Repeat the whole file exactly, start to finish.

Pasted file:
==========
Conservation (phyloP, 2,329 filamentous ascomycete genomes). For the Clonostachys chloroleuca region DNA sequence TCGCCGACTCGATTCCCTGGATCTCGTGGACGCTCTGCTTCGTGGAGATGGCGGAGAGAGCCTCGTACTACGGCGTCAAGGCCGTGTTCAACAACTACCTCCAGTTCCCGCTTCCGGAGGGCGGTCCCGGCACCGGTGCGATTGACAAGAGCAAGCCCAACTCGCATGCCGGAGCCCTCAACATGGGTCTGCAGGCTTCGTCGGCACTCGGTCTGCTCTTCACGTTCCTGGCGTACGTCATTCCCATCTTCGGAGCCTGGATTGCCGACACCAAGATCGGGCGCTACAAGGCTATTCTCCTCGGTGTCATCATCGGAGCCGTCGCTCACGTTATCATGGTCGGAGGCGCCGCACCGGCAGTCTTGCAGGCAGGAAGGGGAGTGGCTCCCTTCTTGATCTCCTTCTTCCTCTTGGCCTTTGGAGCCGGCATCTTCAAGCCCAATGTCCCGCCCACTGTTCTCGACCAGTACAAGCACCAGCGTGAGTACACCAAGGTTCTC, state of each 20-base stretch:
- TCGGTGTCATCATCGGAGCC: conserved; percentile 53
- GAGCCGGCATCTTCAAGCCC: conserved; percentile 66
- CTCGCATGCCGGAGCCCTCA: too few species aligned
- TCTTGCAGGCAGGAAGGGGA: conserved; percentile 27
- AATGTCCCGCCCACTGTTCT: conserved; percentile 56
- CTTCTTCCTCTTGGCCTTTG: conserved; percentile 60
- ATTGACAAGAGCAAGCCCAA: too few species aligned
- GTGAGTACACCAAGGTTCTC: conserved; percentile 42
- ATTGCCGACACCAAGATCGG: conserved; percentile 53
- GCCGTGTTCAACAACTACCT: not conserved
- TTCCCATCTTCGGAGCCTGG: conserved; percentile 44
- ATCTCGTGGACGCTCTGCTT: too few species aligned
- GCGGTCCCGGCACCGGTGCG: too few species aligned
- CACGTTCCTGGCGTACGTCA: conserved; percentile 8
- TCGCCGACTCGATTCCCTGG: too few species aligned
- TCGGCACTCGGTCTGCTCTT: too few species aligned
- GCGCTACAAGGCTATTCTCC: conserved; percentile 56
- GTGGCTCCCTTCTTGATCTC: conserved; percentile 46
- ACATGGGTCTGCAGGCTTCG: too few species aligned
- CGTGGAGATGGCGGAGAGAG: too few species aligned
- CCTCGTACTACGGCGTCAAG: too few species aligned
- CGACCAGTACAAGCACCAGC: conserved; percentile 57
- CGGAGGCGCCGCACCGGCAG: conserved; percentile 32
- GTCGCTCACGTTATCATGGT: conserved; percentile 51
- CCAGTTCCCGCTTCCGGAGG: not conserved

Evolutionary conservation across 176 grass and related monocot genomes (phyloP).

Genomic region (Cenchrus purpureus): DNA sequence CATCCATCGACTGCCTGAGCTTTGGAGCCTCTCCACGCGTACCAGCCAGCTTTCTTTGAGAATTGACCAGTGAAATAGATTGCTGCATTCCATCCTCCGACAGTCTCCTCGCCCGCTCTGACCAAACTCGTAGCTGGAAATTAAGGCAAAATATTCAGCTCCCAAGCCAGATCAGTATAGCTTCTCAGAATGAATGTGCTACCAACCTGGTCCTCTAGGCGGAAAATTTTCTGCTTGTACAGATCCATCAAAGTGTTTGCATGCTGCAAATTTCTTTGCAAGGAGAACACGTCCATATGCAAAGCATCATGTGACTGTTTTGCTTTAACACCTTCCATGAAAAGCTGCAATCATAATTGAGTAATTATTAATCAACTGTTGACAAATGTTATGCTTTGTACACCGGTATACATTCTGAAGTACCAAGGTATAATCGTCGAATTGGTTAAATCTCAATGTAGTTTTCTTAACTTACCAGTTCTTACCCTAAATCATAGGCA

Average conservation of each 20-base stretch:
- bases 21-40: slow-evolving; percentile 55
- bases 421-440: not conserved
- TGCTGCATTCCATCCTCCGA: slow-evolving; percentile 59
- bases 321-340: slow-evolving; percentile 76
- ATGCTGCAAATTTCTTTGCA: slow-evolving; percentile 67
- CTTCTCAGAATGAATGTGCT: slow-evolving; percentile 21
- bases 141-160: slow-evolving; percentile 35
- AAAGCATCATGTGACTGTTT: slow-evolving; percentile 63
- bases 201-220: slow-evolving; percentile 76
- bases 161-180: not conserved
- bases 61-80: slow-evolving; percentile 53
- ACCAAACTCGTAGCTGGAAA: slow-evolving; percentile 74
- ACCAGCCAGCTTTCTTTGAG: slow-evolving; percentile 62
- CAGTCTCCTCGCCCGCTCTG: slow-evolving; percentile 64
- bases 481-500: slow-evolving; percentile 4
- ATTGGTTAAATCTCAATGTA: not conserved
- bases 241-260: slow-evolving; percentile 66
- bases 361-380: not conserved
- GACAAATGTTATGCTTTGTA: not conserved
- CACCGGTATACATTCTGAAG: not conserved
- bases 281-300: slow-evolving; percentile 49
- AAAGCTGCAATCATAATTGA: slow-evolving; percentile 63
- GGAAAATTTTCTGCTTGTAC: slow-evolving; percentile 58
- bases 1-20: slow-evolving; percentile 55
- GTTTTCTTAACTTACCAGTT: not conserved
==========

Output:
Conservation (phyloP, 2,329 filamentous ascomycete genomes). For the Clonostachys chloroleuca region DNA sequence TCGCCGACTCGATTCCCTGGATCTCGTGGACGCTCTGCTTCGTGGAGATGGCGGAGAGAGCCTCGTACTACGGCGTCAAGGCCGTGTTCAACAACTACCTCCAGTTCCCGCTTCCGGAGGGCGGTCCCGGCACCGGTGCGATTGACAAGAGCAAGCCCAACTCGCATGCCGGAGCCCTCAACATGGGTCTGCAGGCTTCGTCGGCACTCGGTCTGCTCTTCACGTTCCTGGCGTACGTCATTCCCATCTTCGGAGCCTGGATTGCCGACACCAAGATCGGGCGCTACAAGGCTATTCTCCTCGGTGTCATCATCGGAGCCGTCGCTCACGTTATCATGGTCGGAGGCGCCGCACCGGCAGTCTTGCAGGCAGGAAGGGGAGTGGCTCCCTTCTTGATCTCCTTCTTCCTCTTGGCCTTTGGAGCCGGCATCTTCAAGCCCAATGTCCCGCCCACTGTTCTCGACCAGTACAAGCACCAGCGTGAGTACACCAAGGTTCTC, state of each 20-base stretch:
- TCGGTGTCATCATCGGAGCC: conserved; percentile 53
- GAGCCGGCATCTTCAAGCCC: conserved; percentile 66
- CTCGCATGCCGGAGCCCTCA: too few species aligned
- TCTTGCAGGCAGGAAGGGGA: conserved; percentile 27
- AATGTCCCGCCCACTGTTCT: conserved; percentile 56
- CTTCTTCCTCTTGGCCTTTG: conserved; percentile 60
- ATTGACAAGAGCAAGCCCAA: too few species aligned
- GTGAGTACACCAAGGTTCTC: conserved; percentile 42
- ATTGCCGACACCAAGATCGG: conserved; percentile 53
- GCCGTGTTCAACAACTACCT: not conserved
- TTCCCATCTTCGGAGCCTGG: conserved; percentile 44
- ATCTCGTGGACGCTCTGCTT: too few species aligned
- GCGGTCCCGGCACCGGTGCG: too few species aligned
- CACGTTCCTGGCGTACGTCA: conserved; percentile 8
- TCGCCGACTCGATTCCCTGG: too few species aligned
- TCGGCACTCGGTCTGCTCTT: too few species aligned
- GCGCTACAAGGCTATTCTCC: conserved; percentile 56
- GTGGCTCCCTTCTTGATCTC: conserved; percentile 46
- ACATGGGTCTGCAGGCTTCG: too few species aligned
- CGTGGAGATGGCGGAGAGAG: too few species aligned
- CCTCGTACTACGGCGTCAAG: too few species aligned
- CGACCAGTACAAGCACCAGC: conserved; percentile 57
- CGGAGGCGCCGCACCGGCAG: conserved; percentile 32
- GTCGCTCACGTTATCATGGT: conserved; percentile 51
- CCAGTTCCCGCTTCCGGAGG: not conserved

Evolutionary conservation across 176 grass and related monocot genomes (phyloP).

Genomic region (Cenchrus purpureus): DNA sequence CATCCATCGACTGCCTGAGCTTTGGAGCCTCTCCACGCGTACCAGCCAGCTTTCTTTGAGAATTGACCAGTGAAATAGATTGCTGCATTCCATCCTCCGACAGTCTCCTCGCCCGCTCTGACCAAACTCGTAGCTGGAAATTAAGGCAAAATATTCAGCTCCCAAGCCAGATCAGTATAGCTTCTCAGAATGAATGTGCTACCAACCTGGTCCTCTAGGCGGAAAATTTTCTGCTTGTACAGATCCATCAAAGTGTTTGCATGCTGCAAATTTCTTTGCAAGGAGAACACGTCCATATGCAAAGCATCATGTGACTGTTTTGCTTTAACACCTTCCATGAAAAGCTGCAATCATAATTGAGTAATTATTAATCAACTGTTGACAAATGTTATGCTTTGTACACCGGTATACATTCTGAAGTACCAAGGTATAATCGTCGAATTGGTTAAATCTCAATGTAGTTTTCTTAACTTACCAGTTCTTACCCTAAATCATAGGCA

Average conservation of each 20-base stretch:
- bases 21-40: slow-evolving; percentile 55
- bases 421-440: not conserved
- TGCTGCATTCCATCCTCCGA: slow-evolving; percentile 59
- bases 321-340: slow-evolving; percentile 76
- ATGCTGCAAATTTCTTTGCA: slow-evolving; percentile 67
- CTTCTCAGAATGAATGTGCT: slow-evolving; percentile 21
- bases 141-160: slow-evolving; percentile 35
- AAAGCATCATGTGACTGTTT: slow-evolving; percentile 63
- bases 201-220: slow-evolving; percentile 76
- bases 161-180: not conserved
- bases 61-80: slow-evolving; percentile 53
- ACCAAACTCGTAGCTGGAAA: slow-evolving; percentile 74
- ACCAGCCAGCTTTCTTTGAG: slow-evolving; percentile 62
- CAGTCTCCTCGCCCGCTCTG: slow-evolving; percentile 64
- bases 481-500: slow-evolving; percentile 4
- ATTGGTTAAATCTCAATGTA: not conserved
- bases 241-260: slow-evolving; percentile 66
- bases 361-380: not conserved
- GACAAATGTTATGCTTTGTA: not conserved
- CACCGGTATACATTCTGAAG: not conserved
- bases 281-300: slow-evolving; percentile 49
- AAAGCTGCAATCATAATTGA: slow-evolving; percentile 63
- GGAAAATTTTCTGCTTGTAC: slow-evolving; percentile 58
- bases 1-20: slow-evolving; percentile 55
- GTTTTCTTAACTTACCAGTT: not conserved